As can be seen in Fig 3, using Ovsynch and P4 reduces the number of handlings compared to the P4 and PG programme. As the two programmes produce similar results (50 - 70% of synchronised heifers pregnant), the best option for you may depend on whether the cost advantages of PG and P4 are outweighed by the cost of the extra handling. The best person to give you advice for your farm on whether synchronisation is right for you, and, if it is, which programme is best, is your farm veterinarian.
Getting a group of heifers in for synchronisation can have other benefits. The most important of these is that your veterinarian can check the reproductive status of the heifers before treatment. They can identify and eliminate infertile animals which will never get pregnant, such as freemartins; identify abnormalities which will significantly reduce the chances of pregnancy (such as ovarian cysts); and provide information on the proportion of heifers which have not yet cycled or have sub-active ovaries (this is a good check that the rearing programme has been effective and will also provide information on the likely success of synchronisation as these heifers may respond to standard treatment but will have a lower conception rate and may therefore benefit from targeted treatment such as eCG).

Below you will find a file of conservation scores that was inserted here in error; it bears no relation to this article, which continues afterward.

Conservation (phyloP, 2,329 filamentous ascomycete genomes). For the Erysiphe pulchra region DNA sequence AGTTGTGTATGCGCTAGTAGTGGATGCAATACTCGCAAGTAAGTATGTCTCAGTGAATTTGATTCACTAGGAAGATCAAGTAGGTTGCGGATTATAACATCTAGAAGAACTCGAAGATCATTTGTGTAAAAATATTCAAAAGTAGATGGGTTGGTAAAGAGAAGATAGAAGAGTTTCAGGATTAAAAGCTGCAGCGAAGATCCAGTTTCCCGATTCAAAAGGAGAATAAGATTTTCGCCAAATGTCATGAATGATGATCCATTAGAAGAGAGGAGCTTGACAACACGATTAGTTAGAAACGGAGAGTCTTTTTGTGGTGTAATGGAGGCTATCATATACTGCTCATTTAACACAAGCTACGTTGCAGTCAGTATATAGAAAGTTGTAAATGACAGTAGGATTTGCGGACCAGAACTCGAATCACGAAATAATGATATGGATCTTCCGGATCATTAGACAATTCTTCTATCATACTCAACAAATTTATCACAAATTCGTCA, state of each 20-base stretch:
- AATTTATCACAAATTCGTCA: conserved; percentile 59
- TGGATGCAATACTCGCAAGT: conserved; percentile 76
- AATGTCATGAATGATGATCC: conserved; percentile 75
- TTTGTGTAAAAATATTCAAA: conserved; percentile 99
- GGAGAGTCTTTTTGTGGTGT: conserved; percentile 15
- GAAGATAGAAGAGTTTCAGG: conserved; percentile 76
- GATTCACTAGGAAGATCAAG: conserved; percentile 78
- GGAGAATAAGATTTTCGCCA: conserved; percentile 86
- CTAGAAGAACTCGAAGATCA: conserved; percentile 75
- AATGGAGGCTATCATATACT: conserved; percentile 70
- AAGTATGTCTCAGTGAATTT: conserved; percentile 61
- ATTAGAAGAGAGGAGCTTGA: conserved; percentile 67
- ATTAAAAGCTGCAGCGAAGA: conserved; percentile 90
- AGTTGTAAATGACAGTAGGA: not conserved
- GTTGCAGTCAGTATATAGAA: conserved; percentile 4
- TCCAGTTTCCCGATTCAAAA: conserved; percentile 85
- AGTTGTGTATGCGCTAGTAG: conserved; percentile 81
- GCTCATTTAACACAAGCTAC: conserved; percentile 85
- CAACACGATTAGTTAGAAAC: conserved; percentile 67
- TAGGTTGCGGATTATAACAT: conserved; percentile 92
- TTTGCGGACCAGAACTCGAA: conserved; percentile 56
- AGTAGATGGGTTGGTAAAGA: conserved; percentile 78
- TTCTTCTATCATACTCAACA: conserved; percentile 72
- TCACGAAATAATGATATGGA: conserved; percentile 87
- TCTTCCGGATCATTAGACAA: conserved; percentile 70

Synchronising heifers in groups, which is often feasible on larger farms, has significant advantages for the heifer as they can be calved in a tight group at a convenient time when they can be given the extra attention they need. The tight calving will also mean that the heifers are introduced to the milking regime as a group rather than individuals reducing stress and, particularly if they can be kept as a separate group after calving for at least one month, reducing endemic disease such as lameness (particularly claw horn lesions such as sole bruising).
Heifer fertility is inherently better than that of lactating cows but poor management can still result in poor fertility in heifers. The most important factor in determining heifer fertility at the first insemination is age at puberty which is determined by bodyweight. Well-grown heifers will come into puberty early and cycle 2-3 times before they need to be inseminated, which, to achieve the target of an average age at first calving of 24 months, should be 14 months of age. Calving at 24 months of age has huge benefits in terms of subsequent fertility, longevity, and productivity.
Natural service is often used for heifers to simplify management; however it has significant disadvantages compared to AI. If heat detection is an issue then synchronisation is very effective and has the added advantages of facilitating both a pre-breeding examination which can identify fertility issues and group calving of heifers which can improve their health and welfare.
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NADIS hopes that you have found the information in the article useful. Now test your knowledge by enrolling and trying the quiz. You will receive an animal health certificate for this subject if you attain the required standard.